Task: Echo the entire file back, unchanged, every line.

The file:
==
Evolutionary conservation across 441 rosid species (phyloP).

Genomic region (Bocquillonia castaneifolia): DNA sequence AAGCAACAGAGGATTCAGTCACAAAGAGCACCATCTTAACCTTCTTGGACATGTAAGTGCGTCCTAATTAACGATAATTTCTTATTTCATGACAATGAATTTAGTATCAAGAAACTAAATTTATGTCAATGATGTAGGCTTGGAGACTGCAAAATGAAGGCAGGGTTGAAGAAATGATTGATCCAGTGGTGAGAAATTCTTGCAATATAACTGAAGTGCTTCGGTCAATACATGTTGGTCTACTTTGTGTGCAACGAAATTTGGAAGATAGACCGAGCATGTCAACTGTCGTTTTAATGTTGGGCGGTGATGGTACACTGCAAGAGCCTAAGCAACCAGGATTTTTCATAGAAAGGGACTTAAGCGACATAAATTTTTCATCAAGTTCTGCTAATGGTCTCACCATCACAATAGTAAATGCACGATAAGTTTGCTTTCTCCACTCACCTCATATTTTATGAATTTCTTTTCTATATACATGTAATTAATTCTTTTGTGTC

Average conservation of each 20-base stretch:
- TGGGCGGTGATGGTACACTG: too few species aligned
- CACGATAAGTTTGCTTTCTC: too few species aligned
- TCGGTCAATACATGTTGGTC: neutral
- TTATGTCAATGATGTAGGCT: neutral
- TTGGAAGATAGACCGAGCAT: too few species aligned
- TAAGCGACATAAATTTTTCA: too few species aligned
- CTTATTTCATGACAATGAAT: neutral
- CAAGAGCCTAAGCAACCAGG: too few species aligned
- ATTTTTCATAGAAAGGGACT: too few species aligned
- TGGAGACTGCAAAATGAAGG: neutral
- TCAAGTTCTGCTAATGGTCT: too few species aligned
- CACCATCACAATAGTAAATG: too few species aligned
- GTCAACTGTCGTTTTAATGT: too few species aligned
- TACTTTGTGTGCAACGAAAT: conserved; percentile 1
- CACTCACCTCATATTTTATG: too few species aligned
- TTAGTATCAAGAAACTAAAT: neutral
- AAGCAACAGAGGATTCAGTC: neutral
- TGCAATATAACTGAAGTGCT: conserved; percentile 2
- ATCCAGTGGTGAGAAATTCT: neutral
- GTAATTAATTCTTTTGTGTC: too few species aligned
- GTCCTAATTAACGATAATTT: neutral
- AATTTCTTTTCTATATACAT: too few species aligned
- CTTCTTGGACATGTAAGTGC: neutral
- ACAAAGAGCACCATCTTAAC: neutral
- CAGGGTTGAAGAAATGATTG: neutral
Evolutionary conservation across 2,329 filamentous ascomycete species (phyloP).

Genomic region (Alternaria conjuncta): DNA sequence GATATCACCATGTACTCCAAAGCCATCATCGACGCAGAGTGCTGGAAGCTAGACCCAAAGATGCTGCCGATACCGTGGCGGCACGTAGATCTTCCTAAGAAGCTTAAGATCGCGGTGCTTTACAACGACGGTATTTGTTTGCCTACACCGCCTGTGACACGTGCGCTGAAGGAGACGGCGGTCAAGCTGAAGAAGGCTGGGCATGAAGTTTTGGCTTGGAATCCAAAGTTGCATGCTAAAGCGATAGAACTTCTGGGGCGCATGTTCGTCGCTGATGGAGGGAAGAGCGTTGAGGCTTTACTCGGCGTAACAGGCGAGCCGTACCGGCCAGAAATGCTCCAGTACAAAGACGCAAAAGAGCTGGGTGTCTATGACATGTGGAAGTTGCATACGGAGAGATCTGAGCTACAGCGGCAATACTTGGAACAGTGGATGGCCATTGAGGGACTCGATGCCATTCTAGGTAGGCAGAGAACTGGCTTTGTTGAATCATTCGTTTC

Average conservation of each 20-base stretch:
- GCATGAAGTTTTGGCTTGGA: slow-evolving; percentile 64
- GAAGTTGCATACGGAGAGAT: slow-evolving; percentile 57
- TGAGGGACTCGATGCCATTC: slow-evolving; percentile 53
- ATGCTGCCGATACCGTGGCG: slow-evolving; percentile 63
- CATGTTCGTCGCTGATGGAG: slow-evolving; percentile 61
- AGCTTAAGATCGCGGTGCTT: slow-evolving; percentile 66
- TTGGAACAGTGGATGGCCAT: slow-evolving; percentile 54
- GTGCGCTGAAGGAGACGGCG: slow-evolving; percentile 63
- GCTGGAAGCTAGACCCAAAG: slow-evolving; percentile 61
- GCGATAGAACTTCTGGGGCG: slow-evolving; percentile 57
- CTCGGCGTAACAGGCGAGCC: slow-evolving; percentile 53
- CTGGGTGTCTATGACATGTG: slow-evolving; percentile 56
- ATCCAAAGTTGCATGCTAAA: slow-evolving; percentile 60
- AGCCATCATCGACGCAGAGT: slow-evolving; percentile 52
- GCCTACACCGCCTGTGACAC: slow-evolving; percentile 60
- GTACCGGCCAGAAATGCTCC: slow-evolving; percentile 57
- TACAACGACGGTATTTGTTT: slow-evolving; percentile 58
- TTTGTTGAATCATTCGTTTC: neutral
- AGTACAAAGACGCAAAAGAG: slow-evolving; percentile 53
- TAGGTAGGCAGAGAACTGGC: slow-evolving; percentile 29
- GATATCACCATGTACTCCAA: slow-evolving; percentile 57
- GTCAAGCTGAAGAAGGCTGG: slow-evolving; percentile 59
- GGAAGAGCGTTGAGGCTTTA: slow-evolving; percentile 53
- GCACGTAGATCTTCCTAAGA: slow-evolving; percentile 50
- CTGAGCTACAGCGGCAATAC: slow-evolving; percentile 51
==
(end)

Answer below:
Evolutionary conservation across 441 rosid species (phyloP).

Genomic region (Bocquillonia castaneifolia): DNA sequence AAGCAACAGAGGATTCAGTCACAAAGAGCACCATCTTAACCTTCTTGGACATGTAAGTGCGTCCTAATTAACGATAATTTCTTATTTCATGACAATGAATTTAGTATCAAGAAACTAAATTTATGTCAATGATGTAGGCTTGGAGACTGCAAAATGAAGGCAGGGTTGAAGAAATGATTGATCCAGTGGTGAGAAATTCTTGCAATATAACTGAAGTGCTTCGGTCAATACATGTTGGTCTACTTTGTGTGCAACGAAATTTGGAAGATAGACCGAGCATGTCAACTGTCGTTTTAATGTTGGGCGGTGATGGTACACTGCAAGAGCCTAAGCAACCAGGATTTTTCATAGAAAGGGACTTAAGCGACATAAATTTTTCATCAAGTTCTGCTAATGGTCTCACCATCACAATAGTAAATGCACGATAAGTTTGCTTTCTCCACTCACCTCATATTTTATGAATTTCTTTTCTATATACATGTAATTAATTCTTTTGTGTC

Average conservation of each 20-base stretch:
- TGGGCGGTGATGGTACACTG: too few species aligned
- CACGATAAGTTTGCTTTCTC: too few species aligned
- TCGGTCAATACATGTTGGTC: neutral
- TTATGTCAATGATGTAGGCT: neutral
- TTGGAAGATAGACCGAGCAT: too few species aligned
- TAAGCGACATAAATTTTTCA: too few species aligned
- CTTATTTCATGACAATGAAT: neutral
- CAAGAGCCTAAGCAACCAGG: too few species aligned
- ATTTTTCATAGAAAGGGACT: too few species aligned
- TGGAGACTGCAAAATGAAGG: neutral
- TCAAGTTCTGCTAATGGTCT: too few species aligned
- CACCATCACAATAGTAAATG: too few species aligned
- GTCAACTGTCGTTTTAATGT: too few species aligned
- TACTTTGTGTGCAACGAAAT: conserved; percentile 1
- CACTCACCTCATATTTTATG: too few species aligned
- TTAGTATCAAGAAACTAAAT: neutral
- AAGCAACAGAGGATTCAGTC: neutral
- TGCAATATAACTGAAGTGCT: conserved; percentile 2
- ATCCAGTGGTGAGAAATTCT: neutral
- GTAATTAATTCTTTTGTGTC: too few species aligned
- GTCCTAATTAACGATAATTT: neutral
- AATTTCTTTTCTATATACAT: too few species aligned
- CTTCTTGGACATGTAAGTGC: neutral
- ACAAAGAGCACCATCTTAAC: neutral
- CAGGGTTGAAGAAATGATTG: neutral
Evolutionary conservation across 2,329 filamentous ascomycete species (phyloP).

Genomic region (Alternaria conjuncta): DNA sequence GATATCACCATGTACTCCAAAGCCATCATCGACGCAGAGTGCTGGAAGCTAGACCCAAAGATGCTGCCGATACCGTGGCGGCACGTAGATCTTCCTAAGAAGCTTAAGATCGCGGTGCTTTACAACGACGGTATTTGTTTGCCTACACCGCCTGTGACACGTGCGCTGAAGGAGACGGCGGTCAAGCTGAAGAAGGCTGGGCATGAAGTTTTGGCTTGGAATCCAAAGTTGCATGCTAAAGCGATAGAACTTCTGGGGCGCATGTTCGTCGCTGATGGAGGGAAGAGCGTTGAGGCTTTACTCGGCGTAACAGGCGAGCCGTACCGGCCAGAAATGCTCCAGTACAAAGACGCAAAAGAGCTGGGTGTCTATGACATGTGGAAGTTGCATACGGAGAGATCTGAGCTACAGCGGCAATACTTGGAACAGTGGATGGCCATTGAGGGACTCGATGCCATTCTAGGTAGGCAGAGAACTGGCTTTGTTGAATCATTCGTTTC

Average conservation of each 20-base stretch:
- GCATGAAGTTTTGGCTTGGA: slow-evolving; percentile 64
- GAAGTTGCATACGGAGAGAT: slow-evolving; percentile 57
- TGAGGGACTCGATGCCATTC: slow-evolving; percentile 53
- ATGCTGCCGATACCGTGGCG: slow-evolving; percentile 63
- CATGTTCGTCGCTGATGGAG: slow-evolving; percentile 61
- AGCTTAAGATCGCGGTGCTT: slow-evolving; percentile 66
- TTGGAACAGTGGATGGCCAT: slow-evolving; percentile 54
- GTGCGCTGAAGGAGACGGCG: slow-evolving; percentile 63
- GCTGGAAGCTAGACCCAAAG: slow-evolving; percentile 61
- GCGATAGAACTTCTGGGGCG: slow-evolving; percentile 57
- CTCGGCGTAACAGGCGAGCC: slow-evolving; percentile 53
- CTGGGTGTCTATGACATGTG: slow-evolving; percentile 56
- ATCCAAAGTTGCATGCTAAA: slow-evolving; percentile 60
- AGCCATCATCGACGCAGAGT: slow-evolving; percentile 52
- GCCTACACCGCCTGTGACAC: slow-evolving; percentile 60
- GTACCGGCCAGAAATGCTCC: slow-evolving; percentile 57
- TACAACGACGGTATTTGTTT: slow-evolving; percentile 58
- TTTGTTGAATCATTCGTTTC: neutral
- AGTACAAAGACGCAAAAGAG: slow-evolving; percentile 53
- TAGGTAGGCAGAGAACTGGC: slow-evolving; percentile 29
- GATATCACCATGTACTCCAA: slow-evolving; percentile 57
- GTCAAGCTGAAGAAGGCTGG: slow-evolving; percentile 59
- GGAAGAGCGTTGAGGCTTTA: slow-evolving; percentile 53
- GCACGTAGATCTTCCTAAGA: slow-evolving; percentile 50
- CTGAGCTACAGCGGCAATAC: slow-evolving; percentile 51